A matter of degrees – cold chain management8 December 2016
Rapid globalisation and the rise of temperature-sensitive modern drugs have made cold chain management a priority for pharmaceutical companies. Eva-Lotta Persson, research and development supply chain programme manager at AstraZeneca, tells Clinical Trials Insight about the dangers of temperature deviations and the importance of proper risk management.
Organising drug distribution has always been a challenge for the pharmaceutical industry, but over the past few years the process has become considerably more complex. The rise of fragile, temperature-sensitive biologics, the pressure of bringing goods to market as quickly as possible, and the emergence of new markets such as China and India have all dramatically changed the way supply chains are monitored and managed.
Against this backdrop, maintaining the integrity of products and avoiding temperature excursions – deviations from the approved temperature range that a product is exposed to – remains the key focus. If a product, particularly a biologic, is exposed to significant deviations in temperature, it can stop working, potentially rendering a whole batch unusable.
Given the danger this can pose to patient safety, and the reputation and financial well-being of pharmaceutical companies, over the past few years, supply chains have become increasingly regulated through good manufacturing practice (GMP) and good distribution practice (GDP).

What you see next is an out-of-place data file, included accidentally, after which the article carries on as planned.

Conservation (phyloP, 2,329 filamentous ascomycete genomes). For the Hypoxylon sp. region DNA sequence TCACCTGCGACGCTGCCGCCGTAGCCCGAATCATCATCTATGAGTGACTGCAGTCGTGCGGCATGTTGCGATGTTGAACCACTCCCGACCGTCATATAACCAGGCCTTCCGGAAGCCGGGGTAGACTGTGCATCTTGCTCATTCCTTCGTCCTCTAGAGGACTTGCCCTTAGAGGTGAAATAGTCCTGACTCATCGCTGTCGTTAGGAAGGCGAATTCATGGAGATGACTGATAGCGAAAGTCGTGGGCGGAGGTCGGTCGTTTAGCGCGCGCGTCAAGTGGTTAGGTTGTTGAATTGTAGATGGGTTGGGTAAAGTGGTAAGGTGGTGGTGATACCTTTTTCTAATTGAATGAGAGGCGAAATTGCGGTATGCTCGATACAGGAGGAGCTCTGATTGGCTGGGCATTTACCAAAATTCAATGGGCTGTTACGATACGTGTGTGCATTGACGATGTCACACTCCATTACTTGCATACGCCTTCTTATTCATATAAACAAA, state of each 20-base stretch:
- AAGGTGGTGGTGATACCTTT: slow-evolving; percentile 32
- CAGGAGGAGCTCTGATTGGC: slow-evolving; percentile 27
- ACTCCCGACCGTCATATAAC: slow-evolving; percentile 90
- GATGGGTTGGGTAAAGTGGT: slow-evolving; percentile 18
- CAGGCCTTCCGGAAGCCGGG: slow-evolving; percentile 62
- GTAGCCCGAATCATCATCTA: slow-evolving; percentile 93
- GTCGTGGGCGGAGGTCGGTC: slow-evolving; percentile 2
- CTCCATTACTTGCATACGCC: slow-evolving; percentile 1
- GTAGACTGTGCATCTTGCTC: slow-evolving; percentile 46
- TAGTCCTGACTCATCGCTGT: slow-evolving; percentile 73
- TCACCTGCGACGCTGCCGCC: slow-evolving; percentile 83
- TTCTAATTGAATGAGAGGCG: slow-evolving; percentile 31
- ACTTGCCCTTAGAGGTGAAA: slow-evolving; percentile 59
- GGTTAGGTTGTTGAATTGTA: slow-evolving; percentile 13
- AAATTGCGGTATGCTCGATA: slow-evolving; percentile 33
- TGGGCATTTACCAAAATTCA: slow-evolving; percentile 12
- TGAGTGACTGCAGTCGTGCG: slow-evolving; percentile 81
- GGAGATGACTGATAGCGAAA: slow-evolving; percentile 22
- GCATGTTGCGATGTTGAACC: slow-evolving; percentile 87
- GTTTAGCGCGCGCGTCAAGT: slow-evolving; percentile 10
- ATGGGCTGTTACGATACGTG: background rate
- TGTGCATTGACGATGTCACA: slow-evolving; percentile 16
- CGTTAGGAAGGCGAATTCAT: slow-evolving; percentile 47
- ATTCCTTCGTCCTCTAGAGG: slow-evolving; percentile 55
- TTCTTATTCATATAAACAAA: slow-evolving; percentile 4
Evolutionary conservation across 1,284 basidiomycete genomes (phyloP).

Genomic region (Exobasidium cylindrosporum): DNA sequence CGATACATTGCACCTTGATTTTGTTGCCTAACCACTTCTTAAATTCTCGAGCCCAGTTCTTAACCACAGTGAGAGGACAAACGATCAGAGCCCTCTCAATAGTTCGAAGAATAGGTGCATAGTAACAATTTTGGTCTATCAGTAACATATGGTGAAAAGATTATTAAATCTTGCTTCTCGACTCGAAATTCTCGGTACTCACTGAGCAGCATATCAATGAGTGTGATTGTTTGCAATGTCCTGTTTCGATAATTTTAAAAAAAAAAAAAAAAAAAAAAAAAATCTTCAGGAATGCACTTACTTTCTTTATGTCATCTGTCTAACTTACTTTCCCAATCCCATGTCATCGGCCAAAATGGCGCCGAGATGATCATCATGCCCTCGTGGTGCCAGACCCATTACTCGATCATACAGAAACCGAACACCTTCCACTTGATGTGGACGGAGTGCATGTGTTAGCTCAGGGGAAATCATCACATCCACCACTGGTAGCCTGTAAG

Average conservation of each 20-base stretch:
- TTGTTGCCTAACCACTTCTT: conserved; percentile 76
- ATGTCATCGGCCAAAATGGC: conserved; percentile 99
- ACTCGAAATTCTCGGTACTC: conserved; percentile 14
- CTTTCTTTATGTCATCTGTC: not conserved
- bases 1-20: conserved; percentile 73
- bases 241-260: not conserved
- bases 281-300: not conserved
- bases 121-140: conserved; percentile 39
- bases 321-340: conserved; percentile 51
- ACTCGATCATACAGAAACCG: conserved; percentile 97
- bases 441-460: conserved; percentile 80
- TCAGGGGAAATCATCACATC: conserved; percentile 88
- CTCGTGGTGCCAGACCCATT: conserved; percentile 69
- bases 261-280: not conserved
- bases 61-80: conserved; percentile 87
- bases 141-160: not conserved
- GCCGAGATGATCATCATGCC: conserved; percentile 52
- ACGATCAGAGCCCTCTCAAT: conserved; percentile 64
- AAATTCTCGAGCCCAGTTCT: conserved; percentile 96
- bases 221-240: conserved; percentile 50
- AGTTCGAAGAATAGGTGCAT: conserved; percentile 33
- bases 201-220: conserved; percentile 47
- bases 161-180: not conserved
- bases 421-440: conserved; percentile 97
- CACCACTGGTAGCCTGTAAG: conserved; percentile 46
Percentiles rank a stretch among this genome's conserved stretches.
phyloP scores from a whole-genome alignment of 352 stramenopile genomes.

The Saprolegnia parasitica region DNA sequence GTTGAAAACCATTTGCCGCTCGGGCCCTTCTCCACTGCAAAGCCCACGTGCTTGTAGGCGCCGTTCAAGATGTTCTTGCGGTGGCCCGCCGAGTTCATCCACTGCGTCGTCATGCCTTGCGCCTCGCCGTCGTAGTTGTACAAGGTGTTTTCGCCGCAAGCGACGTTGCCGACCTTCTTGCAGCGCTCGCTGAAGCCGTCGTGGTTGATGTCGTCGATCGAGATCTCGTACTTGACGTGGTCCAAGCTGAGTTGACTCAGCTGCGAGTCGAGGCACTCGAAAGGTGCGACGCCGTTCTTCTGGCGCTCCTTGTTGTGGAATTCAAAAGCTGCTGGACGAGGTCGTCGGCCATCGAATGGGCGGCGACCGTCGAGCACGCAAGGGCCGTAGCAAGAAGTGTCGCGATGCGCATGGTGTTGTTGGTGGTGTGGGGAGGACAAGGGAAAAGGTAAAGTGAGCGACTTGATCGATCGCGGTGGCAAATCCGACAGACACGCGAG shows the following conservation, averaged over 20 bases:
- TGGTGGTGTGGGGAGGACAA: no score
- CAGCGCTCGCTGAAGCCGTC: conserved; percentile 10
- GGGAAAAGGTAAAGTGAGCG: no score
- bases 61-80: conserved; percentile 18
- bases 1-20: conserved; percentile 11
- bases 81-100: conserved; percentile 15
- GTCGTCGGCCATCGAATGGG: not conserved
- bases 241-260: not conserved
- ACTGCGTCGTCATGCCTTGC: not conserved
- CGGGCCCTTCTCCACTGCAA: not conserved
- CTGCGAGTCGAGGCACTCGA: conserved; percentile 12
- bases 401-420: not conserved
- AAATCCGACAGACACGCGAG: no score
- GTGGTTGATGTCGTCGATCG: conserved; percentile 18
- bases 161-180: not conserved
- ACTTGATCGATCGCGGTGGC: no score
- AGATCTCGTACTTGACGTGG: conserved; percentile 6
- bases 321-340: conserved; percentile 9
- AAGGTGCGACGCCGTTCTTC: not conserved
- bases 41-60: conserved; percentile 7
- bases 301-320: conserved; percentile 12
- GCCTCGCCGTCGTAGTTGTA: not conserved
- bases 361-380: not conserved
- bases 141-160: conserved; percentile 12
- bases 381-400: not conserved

“To monitor and track temperature excursions is required, according to GMP and GDP,” says Eva-Lotta Persson, research and development supply chain programme manager at AstraZeneca. “Companies need to prove delivery of quality investigational medicinal products (IMP) to patients, as temperature excursions can result in high levels of degradation, loss of potency and/or altered bioavailability.
“This can be harmful to patients and also provide false results on the efficacy of the IMP being investigated in the clinical programme. Any material that has been subjected to conditions outside the proven stability range must therefore be rejected.”
Keep your cool
What, precisely, do regulators require to avoid this happening? According to Persson, the industry must be able to provide evidence of claims on storage time and temperatures using robust product stability data. “The focus here is often to support long-term storage of the product, either at room-temperature conditions (below 25°C, or below 30°C), refrigerated (2–8°C), or frozen (-25–-15°C),” she says.
“However, data should also be generated to understand whether or not shorter temperature excursions from the approved label range would have a negative impact on quality.
“Cumulative excursions also need to be considered to comply with regulations. For example, if the product is exposed to several smaller excursions, it is important to track and verify that the cumulative time the IMP is stored outside of the approved label range is not exceeding the time verified by stability studies. Some IMP can also be sensitive to cycling between low and high temperatures, which is why limitations on the number of excursions might also be important.”